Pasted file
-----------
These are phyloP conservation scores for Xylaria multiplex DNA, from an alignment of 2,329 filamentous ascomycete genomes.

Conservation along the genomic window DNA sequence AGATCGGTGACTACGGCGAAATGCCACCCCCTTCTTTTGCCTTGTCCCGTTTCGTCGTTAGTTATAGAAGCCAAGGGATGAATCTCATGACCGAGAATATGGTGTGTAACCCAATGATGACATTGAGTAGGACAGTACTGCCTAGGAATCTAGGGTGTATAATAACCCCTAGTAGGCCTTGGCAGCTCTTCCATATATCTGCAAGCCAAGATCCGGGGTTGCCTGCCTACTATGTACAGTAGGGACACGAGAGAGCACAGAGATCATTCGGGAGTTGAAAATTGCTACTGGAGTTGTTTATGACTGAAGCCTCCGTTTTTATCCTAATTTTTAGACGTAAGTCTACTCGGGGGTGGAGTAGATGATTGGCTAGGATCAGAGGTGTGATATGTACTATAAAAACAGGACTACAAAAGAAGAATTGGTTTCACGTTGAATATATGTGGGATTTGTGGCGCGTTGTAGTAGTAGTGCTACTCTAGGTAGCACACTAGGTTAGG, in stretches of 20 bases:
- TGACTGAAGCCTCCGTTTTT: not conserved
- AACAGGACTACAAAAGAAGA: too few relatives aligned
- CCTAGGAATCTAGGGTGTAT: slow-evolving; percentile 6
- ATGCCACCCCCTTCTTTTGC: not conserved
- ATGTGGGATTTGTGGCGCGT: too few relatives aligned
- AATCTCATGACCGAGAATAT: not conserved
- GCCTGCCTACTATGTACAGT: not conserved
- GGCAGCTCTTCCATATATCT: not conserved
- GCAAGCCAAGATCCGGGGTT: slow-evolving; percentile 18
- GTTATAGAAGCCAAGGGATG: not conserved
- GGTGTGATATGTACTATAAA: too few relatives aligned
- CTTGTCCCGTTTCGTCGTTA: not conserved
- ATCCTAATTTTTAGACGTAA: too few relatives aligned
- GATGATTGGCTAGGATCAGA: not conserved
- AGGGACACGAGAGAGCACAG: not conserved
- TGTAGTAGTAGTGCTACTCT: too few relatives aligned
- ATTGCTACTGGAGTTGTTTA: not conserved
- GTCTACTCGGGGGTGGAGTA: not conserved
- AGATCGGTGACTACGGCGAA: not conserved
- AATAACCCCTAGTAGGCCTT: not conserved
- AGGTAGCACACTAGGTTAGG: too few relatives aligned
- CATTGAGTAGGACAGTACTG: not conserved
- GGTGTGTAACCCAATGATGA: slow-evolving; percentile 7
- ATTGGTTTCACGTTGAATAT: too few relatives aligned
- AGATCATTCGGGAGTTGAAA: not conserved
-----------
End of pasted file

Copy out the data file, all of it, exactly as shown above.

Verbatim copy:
These are phyloP conservation scores for Xylaria multiplex DNA, from an alignment of 2,329 filamentous ascomycete genomes.

Conservation along the genomic window DNA sequence AGATCGGTGACTACGGCGAAATGCCACCCCCTTCTTTTGCCTTGTCCCGTTTCGTCGTTAGTTATAGAAGCCAAGGGATGAATCTCATGACCGAGAATATGGTGTGTAACCCAATGATGACATTGAGTAGGACAGTACTGCCTAGGAATCTAGGGTGTATAATAACCCCTAGTAGGCCTTGGCAGCTCTTCCATATATCTGCAAGCCAAGATCCGGGGTTGCCTGCCTACTATGTACAGTAGGGACACGAGAGAGCACAGAGATCATTCGGGAGTTGAAAATTGCTACTGGAGTTGTTTATGACTGAAGCCTCCGTTTTTATCCTAATTTTTAGACGTAAGTCTACTCGGGGGTGGAGTAGATGATTGGCTAGGATCAGAGGTGTGATATGTACTATAAAAACAGGACTACAAAAGAAGAATTGGTTTCACGTTGAATATATGTGGGATTTGTGGCGCGTTGTAGTAGTAGTGCTACTCTAGGTAGCACACTAGGTTAGG, in stretches of 20 bases:
- TGACTGAAGCCTCCGTTTTT: not conserved
- AACAGGACTACAAAAGAAGA: too few relatives aligned
- CCTAGGAATCTAGGGTGTAT: slow-evolving; percentile 6
- ATGCCACCCCCTTCTTTTGC: not conserved
- ATGTGGGATTTGTGGCGCGT: too few relatives aligned
- AATCTCATGACCGAGAATAT: not conserved
- GCCTGCCTACTATGTACAGT: not conserved
- GGCAGCTCTTCCATATATCT: not conserved
- GCAAGCCAAGATCCGGGGTT: slow-evolving; percentile 18
- GTTATAGAAGCCAAGGGATG: not conserved
- GGTGTGATATGTACTATAAA: too few relatives aligned
- CTTGTCCCGTTTCGTCGTTA: not conserved
- ATCCTAATTTTTAGACGTAA: too few relatives aligned
- GATGATTGGCTAGGATCAGA: not conserved
- AGGGACACGAGAGAGCACAG: not conserved
- TGTAGTAGTAGTGCTACTCT: too few relatives aligned
- ATTGCTACTGGAGTTGTTTA: not conserved
- GTCTACTCGGGGGTGGAGTA: not conserved
- AGATCGGTGACTACGGCGAA: not conserved
- AATAACCCCTAGTAGGCCTT: not conserved
- AGGTAGCACACTAGGTTAGG: too few relatives aligned
- CATTGAGTAGGACAGTACTG: not conserved
- GGTGTGTAACCCAATGATGA: slow-evolving; percentile 7
- ATTGGTTTCACGTTGAATAT: too few relatives aligned
- AGATCATTCGGGAGTTGAAA: not conserved